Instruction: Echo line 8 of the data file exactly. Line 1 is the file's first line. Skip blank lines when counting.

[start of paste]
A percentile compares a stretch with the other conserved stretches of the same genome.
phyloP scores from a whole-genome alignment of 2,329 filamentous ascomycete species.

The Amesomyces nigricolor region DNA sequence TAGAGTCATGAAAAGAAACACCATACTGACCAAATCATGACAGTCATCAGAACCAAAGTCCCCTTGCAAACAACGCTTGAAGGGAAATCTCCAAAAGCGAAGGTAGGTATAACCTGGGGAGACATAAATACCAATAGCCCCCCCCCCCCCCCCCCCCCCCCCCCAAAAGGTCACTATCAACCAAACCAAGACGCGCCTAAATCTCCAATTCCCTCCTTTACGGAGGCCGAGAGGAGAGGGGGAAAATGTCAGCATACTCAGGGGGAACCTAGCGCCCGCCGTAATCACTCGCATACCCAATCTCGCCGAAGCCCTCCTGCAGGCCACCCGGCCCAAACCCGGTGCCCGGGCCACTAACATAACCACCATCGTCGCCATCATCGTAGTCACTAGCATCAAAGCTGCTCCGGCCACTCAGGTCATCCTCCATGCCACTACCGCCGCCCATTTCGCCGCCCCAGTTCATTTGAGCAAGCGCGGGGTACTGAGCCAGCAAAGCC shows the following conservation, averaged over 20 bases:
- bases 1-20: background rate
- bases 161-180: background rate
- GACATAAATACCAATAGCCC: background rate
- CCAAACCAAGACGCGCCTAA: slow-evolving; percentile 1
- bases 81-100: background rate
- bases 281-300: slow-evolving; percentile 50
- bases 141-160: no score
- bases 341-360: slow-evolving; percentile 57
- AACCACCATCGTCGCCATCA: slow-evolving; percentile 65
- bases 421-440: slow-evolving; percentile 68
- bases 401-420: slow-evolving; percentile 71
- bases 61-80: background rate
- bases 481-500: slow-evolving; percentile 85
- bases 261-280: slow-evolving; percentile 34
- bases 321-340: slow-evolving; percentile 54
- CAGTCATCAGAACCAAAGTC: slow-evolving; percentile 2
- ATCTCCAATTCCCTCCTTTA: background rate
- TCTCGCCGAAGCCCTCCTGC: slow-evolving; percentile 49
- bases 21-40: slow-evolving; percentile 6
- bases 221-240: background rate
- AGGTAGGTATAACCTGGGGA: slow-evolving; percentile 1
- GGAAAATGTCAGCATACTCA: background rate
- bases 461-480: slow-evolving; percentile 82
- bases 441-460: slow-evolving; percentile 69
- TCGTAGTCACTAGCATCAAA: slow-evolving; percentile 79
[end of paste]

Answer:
- bases 81-100: background rate